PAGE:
The man who answers the door grins nervously at Nargis, who is a hijra - a member of Pakistan's increasingly assertive Transgender community. With a sheepish look to see whether anyone is watching from the street, the owner meekly accepts a bill for outstanding property taxes and municipal fees.

Given his effusive promises to pay as soon as possible, there is no need for what Qazi Aftab, a tax collection official in Karachi, calls 'the nuclear option' - asking the hijra to clap, shout, and generally make a scene. When that happens, 'because of the neighbors they get very embarrassed,' Aftab said. 'Usually just one minute of shouting is enough and then they pay up.'

The lone hijra approach seems to work pretty well. Aftab says recovery rates are up 15% from past years, when conventional tax collectors often clashed violently with householders. That never happens with the hijras, he said.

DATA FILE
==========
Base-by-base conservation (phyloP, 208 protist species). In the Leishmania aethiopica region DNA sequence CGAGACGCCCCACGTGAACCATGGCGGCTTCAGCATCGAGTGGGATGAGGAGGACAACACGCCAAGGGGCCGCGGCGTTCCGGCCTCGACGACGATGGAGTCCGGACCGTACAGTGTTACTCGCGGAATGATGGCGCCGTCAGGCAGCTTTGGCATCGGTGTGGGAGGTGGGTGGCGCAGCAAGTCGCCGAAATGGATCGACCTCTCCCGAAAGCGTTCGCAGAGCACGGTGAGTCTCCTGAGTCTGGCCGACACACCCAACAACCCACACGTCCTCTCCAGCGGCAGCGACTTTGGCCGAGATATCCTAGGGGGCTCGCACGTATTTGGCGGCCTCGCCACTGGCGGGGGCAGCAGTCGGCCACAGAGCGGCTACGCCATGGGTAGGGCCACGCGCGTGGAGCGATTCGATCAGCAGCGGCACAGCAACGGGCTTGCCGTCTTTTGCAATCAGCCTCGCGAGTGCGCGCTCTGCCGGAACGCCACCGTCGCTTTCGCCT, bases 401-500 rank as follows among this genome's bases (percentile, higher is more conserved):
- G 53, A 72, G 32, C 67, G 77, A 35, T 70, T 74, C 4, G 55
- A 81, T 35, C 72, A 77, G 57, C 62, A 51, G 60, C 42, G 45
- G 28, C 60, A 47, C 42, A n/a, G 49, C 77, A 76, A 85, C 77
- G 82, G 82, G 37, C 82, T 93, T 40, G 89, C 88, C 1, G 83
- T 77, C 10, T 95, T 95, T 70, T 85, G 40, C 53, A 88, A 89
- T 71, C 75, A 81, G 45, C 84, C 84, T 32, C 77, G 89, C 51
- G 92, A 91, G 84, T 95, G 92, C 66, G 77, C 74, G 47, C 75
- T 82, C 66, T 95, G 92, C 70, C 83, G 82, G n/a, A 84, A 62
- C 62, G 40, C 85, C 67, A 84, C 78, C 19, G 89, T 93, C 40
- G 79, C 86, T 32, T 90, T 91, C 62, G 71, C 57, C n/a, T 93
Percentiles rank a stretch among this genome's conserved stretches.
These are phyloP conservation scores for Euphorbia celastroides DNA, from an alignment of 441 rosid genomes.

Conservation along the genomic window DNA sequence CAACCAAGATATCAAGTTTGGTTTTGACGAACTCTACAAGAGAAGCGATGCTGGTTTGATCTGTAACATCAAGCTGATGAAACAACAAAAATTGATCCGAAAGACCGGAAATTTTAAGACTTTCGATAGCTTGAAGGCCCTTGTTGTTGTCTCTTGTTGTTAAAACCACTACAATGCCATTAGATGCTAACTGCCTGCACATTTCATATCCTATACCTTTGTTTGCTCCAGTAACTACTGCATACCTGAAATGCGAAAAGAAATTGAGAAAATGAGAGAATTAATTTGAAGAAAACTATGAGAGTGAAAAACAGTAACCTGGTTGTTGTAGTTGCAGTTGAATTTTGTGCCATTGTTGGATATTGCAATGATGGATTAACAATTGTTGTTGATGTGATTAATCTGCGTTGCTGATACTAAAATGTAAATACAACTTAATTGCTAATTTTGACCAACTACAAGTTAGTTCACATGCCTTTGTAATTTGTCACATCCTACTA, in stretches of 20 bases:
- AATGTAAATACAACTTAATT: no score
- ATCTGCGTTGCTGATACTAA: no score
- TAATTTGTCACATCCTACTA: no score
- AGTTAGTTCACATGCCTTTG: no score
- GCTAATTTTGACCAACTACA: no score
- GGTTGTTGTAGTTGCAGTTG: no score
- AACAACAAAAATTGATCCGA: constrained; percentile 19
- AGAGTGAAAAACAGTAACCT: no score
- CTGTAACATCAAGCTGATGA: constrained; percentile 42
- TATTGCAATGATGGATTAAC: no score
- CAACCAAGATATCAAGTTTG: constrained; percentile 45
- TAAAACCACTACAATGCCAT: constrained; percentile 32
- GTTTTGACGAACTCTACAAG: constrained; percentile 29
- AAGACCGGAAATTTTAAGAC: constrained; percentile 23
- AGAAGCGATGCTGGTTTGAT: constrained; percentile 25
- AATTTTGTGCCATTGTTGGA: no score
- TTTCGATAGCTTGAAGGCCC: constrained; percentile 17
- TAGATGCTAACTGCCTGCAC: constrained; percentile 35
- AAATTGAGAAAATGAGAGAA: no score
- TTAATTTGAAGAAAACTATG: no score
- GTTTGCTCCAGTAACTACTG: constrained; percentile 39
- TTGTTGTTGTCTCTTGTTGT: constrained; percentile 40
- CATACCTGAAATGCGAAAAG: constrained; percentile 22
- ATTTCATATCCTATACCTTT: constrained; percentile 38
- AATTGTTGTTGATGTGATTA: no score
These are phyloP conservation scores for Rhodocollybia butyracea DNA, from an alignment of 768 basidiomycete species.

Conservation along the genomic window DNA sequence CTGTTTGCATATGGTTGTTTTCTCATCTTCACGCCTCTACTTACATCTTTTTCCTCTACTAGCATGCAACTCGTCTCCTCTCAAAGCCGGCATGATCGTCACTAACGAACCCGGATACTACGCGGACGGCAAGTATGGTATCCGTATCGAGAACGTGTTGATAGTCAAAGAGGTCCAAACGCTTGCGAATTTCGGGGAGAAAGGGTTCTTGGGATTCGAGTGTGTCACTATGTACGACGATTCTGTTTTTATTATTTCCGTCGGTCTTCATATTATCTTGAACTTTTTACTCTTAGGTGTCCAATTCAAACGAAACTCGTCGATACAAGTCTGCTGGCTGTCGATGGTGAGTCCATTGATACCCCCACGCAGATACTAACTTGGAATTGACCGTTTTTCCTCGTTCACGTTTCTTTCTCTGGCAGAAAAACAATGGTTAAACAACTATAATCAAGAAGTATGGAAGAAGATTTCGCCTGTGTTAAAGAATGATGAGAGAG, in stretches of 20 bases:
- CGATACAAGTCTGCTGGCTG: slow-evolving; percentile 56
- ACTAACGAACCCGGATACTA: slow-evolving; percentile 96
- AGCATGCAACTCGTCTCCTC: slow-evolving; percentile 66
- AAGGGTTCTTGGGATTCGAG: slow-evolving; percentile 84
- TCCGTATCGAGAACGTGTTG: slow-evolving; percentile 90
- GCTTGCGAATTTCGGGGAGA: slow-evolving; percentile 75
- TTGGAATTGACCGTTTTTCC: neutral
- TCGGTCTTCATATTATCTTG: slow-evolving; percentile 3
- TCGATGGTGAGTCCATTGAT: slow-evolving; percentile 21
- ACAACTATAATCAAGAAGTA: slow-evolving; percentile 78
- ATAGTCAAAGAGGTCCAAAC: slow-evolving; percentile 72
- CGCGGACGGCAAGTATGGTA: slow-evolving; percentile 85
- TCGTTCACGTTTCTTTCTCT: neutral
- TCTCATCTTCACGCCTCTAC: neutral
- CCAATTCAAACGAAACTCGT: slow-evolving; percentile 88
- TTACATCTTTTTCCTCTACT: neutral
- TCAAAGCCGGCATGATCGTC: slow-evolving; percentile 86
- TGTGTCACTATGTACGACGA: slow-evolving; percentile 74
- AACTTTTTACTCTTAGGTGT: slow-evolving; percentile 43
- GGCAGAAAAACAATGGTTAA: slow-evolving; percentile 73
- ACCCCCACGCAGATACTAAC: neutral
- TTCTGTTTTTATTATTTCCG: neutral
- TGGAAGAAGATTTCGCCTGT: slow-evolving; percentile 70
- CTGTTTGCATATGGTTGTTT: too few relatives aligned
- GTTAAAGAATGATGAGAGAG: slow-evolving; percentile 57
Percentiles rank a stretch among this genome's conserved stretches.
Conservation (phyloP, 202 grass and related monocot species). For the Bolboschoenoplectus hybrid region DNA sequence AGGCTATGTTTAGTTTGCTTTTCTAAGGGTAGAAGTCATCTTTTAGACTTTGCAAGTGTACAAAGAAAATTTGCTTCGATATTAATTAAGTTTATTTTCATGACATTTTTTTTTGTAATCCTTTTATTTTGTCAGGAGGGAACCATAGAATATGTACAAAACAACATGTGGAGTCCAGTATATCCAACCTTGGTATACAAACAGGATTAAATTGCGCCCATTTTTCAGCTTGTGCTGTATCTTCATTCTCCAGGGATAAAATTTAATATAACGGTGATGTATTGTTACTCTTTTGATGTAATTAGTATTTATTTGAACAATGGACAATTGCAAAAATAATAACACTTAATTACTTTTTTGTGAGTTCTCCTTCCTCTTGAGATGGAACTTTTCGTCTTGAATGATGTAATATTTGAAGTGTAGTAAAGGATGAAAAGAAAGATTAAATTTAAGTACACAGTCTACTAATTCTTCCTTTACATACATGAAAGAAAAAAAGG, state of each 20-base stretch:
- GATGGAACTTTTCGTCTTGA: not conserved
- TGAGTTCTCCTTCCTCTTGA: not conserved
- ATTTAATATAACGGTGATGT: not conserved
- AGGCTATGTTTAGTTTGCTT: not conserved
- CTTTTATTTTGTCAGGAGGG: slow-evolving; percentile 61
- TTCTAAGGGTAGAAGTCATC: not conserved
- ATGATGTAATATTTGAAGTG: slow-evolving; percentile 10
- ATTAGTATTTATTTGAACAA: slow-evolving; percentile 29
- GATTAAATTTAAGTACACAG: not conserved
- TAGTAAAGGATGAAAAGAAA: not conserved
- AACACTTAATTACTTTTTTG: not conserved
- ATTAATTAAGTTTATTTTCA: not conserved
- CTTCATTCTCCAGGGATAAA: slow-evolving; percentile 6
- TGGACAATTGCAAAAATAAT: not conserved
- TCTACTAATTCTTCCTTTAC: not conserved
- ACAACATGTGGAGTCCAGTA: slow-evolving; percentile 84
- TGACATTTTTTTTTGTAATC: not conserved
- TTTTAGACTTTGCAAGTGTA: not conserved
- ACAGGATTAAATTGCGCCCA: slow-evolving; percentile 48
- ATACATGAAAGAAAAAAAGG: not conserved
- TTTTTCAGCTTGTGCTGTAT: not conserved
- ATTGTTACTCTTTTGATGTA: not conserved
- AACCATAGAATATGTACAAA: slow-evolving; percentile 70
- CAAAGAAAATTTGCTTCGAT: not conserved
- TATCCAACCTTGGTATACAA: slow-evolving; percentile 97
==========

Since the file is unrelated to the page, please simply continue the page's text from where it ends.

Not everyone in the Transgendered community is impressed by the debt-collecting initiative, which is soon to be emulated in Punjab province. 'It's just so demeaning,' says Natasha, another hijra. 'It's no different from begging.'

The 22-year-old wears tight jeans and a sleeveless shirt rather than more traditional women's clothes. She sees herself as the modern face of the hijra tradition.

Natasha works as an assistant supervisor at a branch of the national ID card agency. 'I live like a normal human being,' she said.

GAY EMIRATIS WELCOME MADONNA
Gays and Lesbians in the United Arab Emirates (UAE) welcomed Madonna's performance there, where she expressed a strong messages of support for LGBT rights.

The global pop star played stadium gigs in Abu Dhabi on June 3 and 4 as part of her MDNA world tour, reports Pink News.

Around 25,000 attended Madonna's first-ever performance in the Arab world, at Yas Island Stadium in Abu Dhabi, the federal capital. Gay sex is still criminalized in the UAE.

Madonna's performance, consisting of 22 songs and a laser show, included multiple 'strong and clear messages about LGBT rights,' reports Shamil, a member of the UAE LGBT group and the Gulf region editor of GayMiddleEast.com.